My daughter graduated from high school last week, surrounded by friends and family members.
We celebrated with a cake Hannah ordered for herself.
“What would you like it to say?” the bakery employee asked as she filled out the paperwork a few days before commencement.
Hannah had gone to the grocery store with Oma and Papa – my parents – who suggested the cake idea but deferred to her on the particulars.
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“Congratulations, Hannah,” she told the baker. She wanted marble cake with blue-and-white whipped frosting, she told him, and a mortarboard decoration.
“Be sure not to spell the name backwards,” my dad said. Palindrome jokes are big at our house.
The baker laughed.
“Tell Hannah congratulations!” he called as they walked away.
“Yeah, that’s me,” Hannah said with a smirk. “But OK.”
My daughter approached this milestone with a combination of relief and excitement – mostly relief – and a pragmatism beyond her 18 years. She’s always been a kid who takes care of business and doesn’t tolerate nonsense, a trait that prompted a family friend to nickname her “Grandma Hannah.”
While other high school seniors and their families rented venues, ordered food and sent invitations for grand celebrations and garden parties, Hannah opted to forego all that. Instead, we gathered with family to eat pizza and play Phase 10.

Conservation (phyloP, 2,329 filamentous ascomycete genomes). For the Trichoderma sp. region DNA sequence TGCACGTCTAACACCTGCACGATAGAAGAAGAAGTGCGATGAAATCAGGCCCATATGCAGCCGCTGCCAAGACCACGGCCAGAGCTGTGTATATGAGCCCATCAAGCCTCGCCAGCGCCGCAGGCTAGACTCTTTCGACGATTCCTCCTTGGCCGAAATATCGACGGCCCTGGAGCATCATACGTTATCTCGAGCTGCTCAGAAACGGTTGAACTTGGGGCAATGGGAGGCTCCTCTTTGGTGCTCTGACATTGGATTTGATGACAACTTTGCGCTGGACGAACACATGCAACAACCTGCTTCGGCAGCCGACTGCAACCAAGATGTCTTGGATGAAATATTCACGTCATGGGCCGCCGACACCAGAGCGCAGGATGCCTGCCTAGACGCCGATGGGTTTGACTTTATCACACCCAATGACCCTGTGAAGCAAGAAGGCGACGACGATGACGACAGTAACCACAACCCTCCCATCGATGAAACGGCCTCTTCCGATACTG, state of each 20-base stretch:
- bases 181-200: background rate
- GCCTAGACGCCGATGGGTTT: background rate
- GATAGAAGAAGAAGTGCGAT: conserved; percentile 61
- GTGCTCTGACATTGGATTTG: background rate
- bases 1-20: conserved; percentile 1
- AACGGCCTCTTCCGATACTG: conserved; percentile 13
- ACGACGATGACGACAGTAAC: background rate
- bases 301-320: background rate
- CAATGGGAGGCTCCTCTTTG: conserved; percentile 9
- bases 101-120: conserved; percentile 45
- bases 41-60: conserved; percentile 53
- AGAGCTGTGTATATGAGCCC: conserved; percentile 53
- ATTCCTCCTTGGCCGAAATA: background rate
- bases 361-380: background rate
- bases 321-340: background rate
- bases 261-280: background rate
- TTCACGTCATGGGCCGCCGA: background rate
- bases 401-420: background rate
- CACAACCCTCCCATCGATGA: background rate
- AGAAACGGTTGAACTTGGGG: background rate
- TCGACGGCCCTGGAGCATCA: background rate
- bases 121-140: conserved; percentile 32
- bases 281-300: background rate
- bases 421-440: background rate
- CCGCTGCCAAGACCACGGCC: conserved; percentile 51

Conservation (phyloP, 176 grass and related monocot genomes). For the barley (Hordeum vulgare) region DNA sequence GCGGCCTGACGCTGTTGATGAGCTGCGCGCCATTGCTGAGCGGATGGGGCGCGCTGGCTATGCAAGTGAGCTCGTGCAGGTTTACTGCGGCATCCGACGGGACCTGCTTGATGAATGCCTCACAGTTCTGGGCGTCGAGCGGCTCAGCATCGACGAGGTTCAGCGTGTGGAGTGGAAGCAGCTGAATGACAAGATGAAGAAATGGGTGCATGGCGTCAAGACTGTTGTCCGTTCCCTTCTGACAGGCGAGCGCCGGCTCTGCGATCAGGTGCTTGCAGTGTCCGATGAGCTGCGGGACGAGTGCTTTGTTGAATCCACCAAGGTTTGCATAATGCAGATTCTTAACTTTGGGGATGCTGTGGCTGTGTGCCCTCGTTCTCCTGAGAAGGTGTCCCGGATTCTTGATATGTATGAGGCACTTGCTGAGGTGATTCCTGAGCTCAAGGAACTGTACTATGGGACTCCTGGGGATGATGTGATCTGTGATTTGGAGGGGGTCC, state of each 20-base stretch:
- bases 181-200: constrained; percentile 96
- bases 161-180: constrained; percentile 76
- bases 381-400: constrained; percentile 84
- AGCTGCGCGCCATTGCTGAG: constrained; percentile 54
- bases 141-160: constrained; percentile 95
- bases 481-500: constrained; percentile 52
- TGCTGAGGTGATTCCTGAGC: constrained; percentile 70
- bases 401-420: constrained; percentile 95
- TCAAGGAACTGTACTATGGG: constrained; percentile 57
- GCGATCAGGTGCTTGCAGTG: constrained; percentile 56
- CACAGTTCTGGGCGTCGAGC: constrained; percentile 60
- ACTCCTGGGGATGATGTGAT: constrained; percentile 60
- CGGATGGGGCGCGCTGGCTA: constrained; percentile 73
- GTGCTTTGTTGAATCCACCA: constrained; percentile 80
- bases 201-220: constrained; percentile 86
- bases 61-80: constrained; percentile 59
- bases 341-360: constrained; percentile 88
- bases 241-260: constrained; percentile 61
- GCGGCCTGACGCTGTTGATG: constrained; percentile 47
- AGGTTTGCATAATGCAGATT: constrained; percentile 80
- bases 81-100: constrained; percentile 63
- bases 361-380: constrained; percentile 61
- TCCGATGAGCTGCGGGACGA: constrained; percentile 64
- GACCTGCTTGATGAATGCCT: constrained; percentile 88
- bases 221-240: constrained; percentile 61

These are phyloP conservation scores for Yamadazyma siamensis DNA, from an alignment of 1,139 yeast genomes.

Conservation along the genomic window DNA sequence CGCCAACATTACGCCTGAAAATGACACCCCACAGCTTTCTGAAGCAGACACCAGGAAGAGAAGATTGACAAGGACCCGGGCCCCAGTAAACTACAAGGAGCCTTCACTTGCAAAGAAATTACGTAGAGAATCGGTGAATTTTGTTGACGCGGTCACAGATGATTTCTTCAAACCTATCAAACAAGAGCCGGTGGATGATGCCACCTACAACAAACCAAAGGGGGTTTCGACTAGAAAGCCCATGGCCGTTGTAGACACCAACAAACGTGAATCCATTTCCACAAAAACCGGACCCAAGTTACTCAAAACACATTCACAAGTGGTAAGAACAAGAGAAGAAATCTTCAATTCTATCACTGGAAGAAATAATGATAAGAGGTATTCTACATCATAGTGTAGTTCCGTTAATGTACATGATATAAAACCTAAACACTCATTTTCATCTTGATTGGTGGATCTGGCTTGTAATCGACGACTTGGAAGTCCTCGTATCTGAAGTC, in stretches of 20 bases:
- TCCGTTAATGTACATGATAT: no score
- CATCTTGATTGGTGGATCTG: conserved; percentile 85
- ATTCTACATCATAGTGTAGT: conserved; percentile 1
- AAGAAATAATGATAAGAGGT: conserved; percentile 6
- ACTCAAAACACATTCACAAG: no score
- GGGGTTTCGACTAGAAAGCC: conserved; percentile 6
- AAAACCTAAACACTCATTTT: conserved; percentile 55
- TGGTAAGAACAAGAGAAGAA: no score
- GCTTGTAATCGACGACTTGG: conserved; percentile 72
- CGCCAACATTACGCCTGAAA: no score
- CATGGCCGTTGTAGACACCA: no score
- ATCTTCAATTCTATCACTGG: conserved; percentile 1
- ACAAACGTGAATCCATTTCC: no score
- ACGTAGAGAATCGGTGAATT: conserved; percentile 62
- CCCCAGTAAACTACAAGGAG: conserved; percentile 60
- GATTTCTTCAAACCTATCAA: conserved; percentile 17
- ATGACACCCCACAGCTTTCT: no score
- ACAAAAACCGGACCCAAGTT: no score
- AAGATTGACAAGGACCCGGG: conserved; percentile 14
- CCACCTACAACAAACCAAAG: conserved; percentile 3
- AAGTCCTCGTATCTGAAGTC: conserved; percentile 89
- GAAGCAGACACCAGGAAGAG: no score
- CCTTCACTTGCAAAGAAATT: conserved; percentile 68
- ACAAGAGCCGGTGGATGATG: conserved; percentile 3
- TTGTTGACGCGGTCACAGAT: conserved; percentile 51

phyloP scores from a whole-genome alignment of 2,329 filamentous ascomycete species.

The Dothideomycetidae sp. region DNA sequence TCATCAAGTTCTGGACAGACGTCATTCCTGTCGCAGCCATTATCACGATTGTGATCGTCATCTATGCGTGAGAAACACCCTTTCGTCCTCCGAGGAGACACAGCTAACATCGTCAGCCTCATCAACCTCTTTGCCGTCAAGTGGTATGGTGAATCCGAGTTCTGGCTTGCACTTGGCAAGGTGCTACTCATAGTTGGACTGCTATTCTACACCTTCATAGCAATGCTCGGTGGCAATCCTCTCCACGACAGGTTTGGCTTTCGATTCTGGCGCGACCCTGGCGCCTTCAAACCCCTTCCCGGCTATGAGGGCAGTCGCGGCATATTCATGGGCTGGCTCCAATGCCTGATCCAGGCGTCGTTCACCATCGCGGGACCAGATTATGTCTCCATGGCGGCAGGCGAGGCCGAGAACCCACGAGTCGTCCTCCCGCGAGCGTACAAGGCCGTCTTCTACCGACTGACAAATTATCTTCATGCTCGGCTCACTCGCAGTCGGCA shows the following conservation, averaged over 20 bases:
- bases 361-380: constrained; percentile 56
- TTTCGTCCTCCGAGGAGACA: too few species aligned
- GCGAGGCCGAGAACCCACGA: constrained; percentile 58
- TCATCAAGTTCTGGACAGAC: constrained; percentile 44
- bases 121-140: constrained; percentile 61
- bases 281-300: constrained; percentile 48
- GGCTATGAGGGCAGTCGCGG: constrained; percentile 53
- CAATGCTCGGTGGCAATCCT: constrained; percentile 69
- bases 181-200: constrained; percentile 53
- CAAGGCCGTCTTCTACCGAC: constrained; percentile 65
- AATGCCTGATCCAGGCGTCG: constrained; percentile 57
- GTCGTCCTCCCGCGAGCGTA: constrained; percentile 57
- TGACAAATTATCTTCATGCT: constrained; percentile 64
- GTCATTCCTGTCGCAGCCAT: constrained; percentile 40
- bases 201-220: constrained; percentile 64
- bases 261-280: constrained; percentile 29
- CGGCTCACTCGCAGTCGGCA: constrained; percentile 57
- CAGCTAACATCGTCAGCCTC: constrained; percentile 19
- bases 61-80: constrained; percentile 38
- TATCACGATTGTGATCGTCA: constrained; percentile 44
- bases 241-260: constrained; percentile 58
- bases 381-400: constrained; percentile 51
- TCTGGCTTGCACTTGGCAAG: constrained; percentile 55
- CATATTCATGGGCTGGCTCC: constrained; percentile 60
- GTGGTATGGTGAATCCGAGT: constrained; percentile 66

But the day after graduation, at Hannah’s request, I took her to Build-a-Bear Workshop at the mall near our house. After years of passing the store and secretly dreaming of going inside – but spending her money at more mature locales like American Eagle and Forever 21 – she wanted to finally, unabashedly, joyfully build her own bear.
I love that, I told her. You seriously want a teddy bear for graduation?
Yes, she said.
So we went inside. And Hannah went all out.
She chose her bear – a soft, classic one labeled “Happy Hugs” – and took it to the stuffing station. She chose a red gingham heart and rubbed it between her hands to warm it up, then held it to her forehead and closed her eyes to make a wish. She gave the heart a kiss and tucked it into the teddy bear’s chest.
She named the bear Marshall and dressed it in a T-shirt that said, “#1 Grad.” She chose a blue-and-orange-striped polo for his alternate outfit.
We laughed and took photos at every step, and even asked an employee whether Hannah could add her name to the dry-erase board that said, “I’m Having the Most. Fun. Ever.”
“Mylee is turning 5,” the first item on the board said. “Laney is 9 on Saturday. Ella is turning 5. Piper is almost 4. …”
“Hannah graduated from East High!” my daughter added in purple marker.
With so many changes in my daughter’s life these days – starting college and a new job, embarking on her young adulthood – it was refreshing to see Hannah embrace childhood just a little bit longer.
She took the teddy bear out to dinner with the family that night, not minding the curious stares, and snuggled with him in bed until morning. He’s still there.
I’m not sure what Hannah wished for when she held that gingham heart against her forehead. But mine already came true.